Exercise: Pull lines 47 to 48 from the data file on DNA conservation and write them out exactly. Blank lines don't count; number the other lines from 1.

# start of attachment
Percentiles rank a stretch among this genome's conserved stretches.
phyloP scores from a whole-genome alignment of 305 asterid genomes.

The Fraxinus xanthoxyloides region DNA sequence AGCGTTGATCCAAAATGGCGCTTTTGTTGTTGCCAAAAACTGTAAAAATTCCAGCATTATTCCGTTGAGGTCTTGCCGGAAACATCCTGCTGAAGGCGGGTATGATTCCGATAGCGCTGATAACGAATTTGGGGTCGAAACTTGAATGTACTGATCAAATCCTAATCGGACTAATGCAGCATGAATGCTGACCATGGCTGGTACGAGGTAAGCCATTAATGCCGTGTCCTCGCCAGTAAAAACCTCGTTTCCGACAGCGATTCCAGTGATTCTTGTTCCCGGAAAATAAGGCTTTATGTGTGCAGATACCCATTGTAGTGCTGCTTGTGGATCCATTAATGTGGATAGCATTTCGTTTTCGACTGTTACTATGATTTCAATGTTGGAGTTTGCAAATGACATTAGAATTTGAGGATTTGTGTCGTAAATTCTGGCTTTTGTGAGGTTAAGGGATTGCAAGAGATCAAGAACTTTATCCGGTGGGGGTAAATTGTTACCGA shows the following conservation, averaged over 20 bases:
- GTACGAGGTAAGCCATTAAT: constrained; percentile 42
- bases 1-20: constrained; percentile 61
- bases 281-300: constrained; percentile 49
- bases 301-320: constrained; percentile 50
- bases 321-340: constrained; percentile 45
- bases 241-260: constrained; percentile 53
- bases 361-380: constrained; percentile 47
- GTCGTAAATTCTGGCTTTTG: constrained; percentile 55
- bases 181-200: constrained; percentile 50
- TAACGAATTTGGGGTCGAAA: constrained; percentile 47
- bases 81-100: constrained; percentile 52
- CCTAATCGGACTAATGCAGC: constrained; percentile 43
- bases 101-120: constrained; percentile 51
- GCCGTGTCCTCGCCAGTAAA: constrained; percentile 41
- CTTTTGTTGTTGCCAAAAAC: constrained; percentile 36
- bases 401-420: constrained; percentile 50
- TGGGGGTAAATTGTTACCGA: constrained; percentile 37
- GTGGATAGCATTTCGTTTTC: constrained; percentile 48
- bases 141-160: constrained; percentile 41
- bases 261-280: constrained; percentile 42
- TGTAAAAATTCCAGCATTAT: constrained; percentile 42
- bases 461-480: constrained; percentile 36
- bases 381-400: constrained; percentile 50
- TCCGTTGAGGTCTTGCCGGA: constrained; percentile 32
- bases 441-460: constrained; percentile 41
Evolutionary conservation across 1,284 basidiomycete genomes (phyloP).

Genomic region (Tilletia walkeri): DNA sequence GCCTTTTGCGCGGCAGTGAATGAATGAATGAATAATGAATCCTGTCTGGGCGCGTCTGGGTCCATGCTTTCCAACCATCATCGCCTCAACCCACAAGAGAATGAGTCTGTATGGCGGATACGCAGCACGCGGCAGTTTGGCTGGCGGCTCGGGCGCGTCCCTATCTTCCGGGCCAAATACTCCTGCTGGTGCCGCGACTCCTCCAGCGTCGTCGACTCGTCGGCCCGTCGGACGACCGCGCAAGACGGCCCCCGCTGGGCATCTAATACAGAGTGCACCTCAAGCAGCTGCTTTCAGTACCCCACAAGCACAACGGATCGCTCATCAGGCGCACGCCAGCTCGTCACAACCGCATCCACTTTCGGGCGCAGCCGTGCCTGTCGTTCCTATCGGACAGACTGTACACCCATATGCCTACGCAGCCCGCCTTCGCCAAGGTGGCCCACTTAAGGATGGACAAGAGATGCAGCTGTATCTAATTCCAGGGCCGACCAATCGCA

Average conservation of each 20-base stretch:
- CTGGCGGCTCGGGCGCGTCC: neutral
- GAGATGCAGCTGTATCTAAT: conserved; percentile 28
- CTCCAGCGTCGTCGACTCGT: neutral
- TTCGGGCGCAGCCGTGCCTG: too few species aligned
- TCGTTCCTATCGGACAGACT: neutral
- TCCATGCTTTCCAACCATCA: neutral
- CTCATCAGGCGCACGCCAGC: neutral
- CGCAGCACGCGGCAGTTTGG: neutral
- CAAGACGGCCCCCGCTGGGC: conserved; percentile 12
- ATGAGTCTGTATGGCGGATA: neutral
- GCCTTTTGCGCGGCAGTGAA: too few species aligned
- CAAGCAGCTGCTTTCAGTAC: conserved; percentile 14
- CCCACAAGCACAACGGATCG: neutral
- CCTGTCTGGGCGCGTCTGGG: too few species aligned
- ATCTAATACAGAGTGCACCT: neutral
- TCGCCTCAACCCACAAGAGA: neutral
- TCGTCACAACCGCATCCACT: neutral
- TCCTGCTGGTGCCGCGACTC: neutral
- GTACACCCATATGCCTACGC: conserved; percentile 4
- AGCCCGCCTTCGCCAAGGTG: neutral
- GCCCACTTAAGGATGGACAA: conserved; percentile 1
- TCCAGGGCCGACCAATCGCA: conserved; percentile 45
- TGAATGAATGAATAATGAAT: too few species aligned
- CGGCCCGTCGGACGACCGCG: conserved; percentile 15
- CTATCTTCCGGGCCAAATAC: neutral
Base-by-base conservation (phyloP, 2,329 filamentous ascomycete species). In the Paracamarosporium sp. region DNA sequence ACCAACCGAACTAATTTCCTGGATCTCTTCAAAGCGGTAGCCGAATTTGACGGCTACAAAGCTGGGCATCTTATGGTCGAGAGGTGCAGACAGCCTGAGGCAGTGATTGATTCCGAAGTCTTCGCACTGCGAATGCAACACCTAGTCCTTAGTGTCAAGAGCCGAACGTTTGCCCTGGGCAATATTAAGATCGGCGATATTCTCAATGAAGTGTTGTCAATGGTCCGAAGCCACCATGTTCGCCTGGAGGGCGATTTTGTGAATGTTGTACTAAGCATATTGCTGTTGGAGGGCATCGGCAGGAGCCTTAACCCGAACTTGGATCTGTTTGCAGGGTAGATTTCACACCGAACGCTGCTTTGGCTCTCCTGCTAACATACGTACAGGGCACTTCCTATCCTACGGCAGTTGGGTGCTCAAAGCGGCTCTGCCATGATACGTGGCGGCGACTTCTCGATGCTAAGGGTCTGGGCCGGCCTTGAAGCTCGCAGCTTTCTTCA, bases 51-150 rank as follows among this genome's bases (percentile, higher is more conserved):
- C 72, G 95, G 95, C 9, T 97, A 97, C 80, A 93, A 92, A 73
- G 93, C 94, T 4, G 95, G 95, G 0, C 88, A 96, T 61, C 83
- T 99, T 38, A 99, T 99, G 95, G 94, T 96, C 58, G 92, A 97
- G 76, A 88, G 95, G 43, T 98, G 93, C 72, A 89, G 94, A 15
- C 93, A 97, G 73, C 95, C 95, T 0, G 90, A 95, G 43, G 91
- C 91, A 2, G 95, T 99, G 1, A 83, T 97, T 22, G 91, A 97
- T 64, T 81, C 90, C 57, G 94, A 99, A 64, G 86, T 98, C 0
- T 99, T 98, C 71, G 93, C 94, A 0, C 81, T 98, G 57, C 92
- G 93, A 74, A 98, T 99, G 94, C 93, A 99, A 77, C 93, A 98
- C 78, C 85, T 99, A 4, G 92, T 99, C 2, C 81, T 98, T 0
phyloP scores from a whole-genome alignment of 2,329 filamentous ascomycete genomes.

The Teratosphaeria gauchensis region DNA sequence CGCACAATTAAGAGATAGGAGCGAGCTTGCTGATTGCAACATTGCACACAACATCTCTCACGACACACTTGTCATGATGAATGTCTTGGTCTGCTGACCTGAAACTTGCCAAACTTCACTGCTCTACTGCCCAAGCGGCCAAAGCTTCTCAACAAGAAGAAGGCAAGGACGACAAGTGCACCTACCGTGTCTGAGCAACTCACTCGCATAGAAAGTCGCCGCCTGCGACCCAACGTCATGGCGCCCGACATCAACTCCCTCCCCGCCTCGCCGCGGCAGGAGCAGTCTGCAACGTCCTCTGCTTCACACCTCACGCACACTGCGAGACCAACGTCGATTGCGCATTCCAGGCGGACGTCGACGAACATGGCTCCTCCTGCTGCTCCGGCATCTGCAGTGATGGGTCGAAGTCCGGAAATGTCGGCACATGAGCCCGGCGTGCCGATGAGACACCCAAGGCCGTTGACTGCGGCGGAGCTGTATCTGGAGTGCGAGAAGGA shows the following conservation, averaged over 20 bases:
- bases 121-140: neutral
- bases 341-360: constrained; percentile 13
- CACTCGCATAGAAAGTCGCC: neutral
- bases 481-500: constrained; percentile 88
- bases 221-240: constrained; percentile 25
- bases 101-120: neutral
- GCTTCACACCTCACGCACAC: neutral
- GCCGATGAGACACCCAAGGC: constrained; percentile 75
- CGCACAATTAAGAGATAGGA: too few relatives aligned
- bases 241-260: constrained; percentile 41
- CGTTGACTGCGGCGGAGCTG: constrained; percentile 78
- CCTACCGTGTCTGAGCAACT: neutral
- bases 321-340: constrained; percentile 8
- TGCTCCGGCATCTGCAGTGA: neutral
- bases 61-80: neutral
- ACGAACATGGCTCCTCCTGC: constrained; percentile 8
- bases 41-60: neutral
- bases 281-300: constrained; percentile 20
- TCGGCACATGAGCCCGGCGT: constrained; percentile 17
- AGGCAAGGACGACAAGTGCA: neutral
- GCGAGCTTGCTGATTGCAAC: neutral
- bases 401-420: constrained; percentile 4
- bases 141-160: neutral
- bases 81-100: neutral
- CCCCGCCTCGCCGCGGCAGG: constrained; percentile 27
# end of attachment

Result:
- TCGCCTCAACCCACAAGAGA: neutral
- TCGTCACAACCGCATCCACT: neutral